Emperor Charlemagne is often regarded as the “Father of Europe”, and many people claim to trace their family origins back to him. You would think that such a pillar of European history would have been investigated in the most intimate detail, and that virtually everything about him would be known, despite the fact that he died in 814 AD.
He controlled, what today is, France, Germany, the Low Countries and northern Italy, and his coronation in Rome in the year 800 was a spectacular challenge to the traditional leaders of Christianity in Constantinople. How is it possible, therefore, that the location of his capital, and his final resting place, are now being challenged?
Tradition holds that his capital, and his final resting place, are both the current German city of Aachen. In modern times, it has suited the founders of post-World War II institutions to showcase Aachen. The town sits close to the intersection of Germany, France and the Benelux countries; a nice, central location befitting of Charlemagne, the perennial symbol of peaceful European unity.
However, the church of San Claudio, just outside the town of Macerata in central Italy, has long laid claim to be the real final resting place of Emperor Charlemagne.
Guidebooks describe San Claudio as a Romanesque abbey, built in the 11th century, but many local people claim the building is really at least two centuries older. They also believe that the spot was the headquarters of the conquering monarch – a place where he held court between wars, built a personal chapel, and where his earthly remains were interred.
The people of Macerata, the town close to San Claudio, do not question that Aachen became the capital of Charlemagne’s Holy Roman Empire, but they do question what came before, in Emperor Charlemagne’s life. In the 12th century, another roving warrior King, Frederick Barbarossa, established a cult of Charlemagne as a saint, and affirmed the relationship of Charlemagne and Aachen. However, all the evidence seems to be based on a town called “Aquisgrana”.
Tradition has it that “Aquisgrana” was Aachen, but Giovanni Carnevale, a learned and charismatic Italian priest who spent his last four decades studying Charlemagne (Carnevale died in 2021), believed differently. Drawing on Latin, French and German sources, as well as on oral history and archeology, he found scores of reasons for his claim that San Claudio was the first “Aquisigrana” before that place-name, along with Charlemagne’s body, and other artefacts, were moved by Barbarossa to Aachen.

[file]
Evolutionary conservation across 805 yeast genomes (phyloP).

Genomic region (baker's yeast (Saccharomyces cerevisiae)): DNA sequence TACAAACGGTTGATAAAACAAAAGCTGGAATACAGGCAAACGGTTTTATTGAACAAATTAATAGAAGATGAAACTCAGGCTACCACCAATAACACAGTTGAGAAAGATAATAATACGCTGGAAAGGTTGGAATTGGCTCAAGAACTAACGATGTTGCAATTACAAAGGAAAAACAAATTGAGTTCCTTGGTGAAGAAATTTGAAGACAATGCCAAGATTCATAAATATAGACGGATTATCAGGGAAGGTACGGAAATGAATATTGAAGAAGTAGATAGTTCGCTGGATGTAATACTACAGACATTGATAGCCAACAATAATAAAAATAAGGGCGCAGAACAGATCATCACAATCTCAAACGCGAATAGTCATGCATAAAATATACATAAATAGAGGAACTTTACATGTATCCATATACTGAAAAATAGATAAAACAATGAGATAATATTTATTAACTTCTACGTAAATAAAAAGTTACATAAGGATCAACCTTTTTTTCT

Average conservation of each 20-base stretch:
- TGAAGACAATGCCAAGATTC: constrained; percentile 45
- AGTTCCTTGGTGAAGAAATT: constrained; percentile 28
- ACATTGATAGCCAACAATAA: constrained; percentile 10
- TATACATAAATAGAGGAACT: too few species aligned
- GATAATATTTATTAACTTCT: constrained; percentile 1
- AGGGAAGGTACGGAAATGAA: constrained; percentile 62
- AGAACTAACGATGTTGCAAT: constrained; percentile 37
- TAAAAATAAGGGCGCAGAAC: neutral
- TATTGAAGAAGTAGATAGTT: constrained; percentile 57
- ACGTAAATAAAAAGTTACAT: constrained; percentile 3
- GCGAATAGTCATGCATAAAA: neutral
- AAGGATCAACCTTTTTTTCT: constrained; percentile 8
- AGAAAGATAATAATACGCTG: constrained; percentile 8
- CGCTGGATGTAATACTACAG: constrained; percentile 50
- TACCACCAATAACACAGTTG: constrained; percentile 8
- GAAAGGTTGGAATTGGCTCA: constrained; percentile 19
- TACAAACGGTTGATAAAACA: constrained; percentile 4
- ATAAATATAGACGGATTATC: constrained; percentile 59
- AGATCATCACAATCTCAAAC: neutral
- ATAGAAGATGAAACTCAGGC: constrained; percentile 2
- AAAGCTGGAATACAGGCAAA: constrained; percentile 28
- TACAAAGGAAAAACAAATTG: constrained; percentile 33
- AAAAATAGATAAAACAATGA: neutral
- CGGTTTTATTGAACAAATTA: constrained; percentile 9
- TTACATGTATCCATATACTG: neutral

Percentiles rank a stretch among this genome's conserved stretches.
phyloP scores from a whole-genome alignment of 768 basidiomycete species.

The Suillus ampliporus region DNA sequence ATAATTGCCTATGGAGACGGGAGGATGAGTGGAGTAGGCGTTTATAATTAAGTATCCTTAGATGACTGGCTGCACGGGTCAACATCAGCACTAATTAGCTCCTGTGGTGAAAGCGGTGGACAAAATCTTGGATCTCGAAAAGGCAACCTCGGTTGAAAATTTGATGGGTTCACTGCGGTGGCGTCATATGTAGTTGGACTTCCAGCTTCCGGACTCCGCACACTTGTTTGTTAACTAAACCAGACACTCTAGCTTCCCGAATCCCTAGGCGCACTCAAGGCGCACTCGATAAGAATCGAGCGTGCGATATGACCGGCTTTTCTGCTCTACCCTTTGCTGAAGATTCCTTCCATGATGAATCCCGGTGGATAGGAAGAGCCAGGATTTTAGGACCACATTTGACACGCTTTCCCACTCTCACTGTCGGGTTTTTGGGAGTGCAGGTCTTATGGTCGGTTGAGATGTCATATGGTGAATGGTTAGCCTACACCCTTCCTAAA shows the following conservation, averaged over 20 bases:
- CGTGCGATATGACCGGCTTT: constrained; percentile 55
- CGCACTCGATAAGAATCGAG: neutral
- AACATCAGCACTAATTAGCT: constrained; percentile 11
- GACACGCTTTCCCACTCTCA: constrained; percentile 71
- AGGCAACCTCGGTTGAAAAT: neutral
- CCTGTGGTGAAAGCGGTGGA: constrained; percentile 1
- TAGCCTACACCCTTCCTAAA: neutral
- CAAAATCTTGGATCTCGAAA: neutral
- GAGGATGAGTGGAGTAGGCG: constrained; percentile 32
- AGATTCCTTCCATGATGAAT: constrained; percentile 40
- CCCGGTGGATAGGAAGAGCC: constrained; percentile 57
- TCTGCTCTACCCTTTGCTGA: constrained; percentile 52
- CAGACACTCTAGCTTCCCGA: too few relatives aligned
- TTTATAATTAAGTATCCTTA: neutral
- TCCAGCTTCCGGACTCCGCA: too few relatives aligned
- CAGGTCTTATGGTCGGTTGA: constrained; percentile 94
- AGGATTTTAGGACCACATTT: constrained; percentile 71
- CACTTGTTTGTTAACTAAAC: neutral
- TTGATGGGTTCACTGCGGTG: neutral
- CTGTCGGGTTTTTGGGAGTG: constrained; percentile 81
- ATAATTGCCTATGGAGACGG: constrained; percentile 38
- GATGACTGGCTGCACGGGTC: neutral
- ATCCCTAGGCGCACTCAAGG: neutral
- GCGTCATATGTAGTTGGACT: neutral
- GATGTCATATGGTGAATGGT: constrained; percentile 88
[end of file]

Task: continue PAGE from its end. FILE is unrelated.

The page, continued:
The accounts in Latin describe “Aquisgrana” as a place prone to earth tremors, where vines and olive trees were cultivated, and where you could go hunting by the sea. All these details fit San Claudio perfectly, and do not fit Aachen at all.
Other evidence cites a couple of other medieval churches, which were described by their founders as copies of “Charlemagne’s chapel”. One is in Hereford, in England, and the other is in France, near Orléans. They both uncannily resemble San Claudio, but bear no resemblance whatsoever to the octagonal chapel in Aachen.
Somewhat inevitably, over the years, many places have claimed to be the birthplace of Charlemagne. Even Napoleon Bonaparte and Hitler tried to assume the mantle of Charlemagne as the unifying force for Europe, so San Claudio could just join the list of other fanciful ambitions and claims. However, there might be something to its claim.
The people of San Claudio are unbowed by criticism of their claim.
Charlemagne’s coronation was in Rome in late 800 AD. A Latin text puts Charlemagne in Aquisgrana in March 801 and in the Italian town of Spoleto in April of the same year. “Is it really possible that he dashed over the Alps to Germany and then hastened back to Italy, all in a matter of weeks?” asks Marco Rotunno, a present-day guide to the church of San Claudio. He then smiles, and adds, “but if his capital was really here……..?”
An interesting footnote to this blog is the fact that today, Sunday, President Zelensky of the Ukraine, is in Aachen to receive the “Charlemagne Award”, which is given for unification of European values and principles. Charlemagne lives on!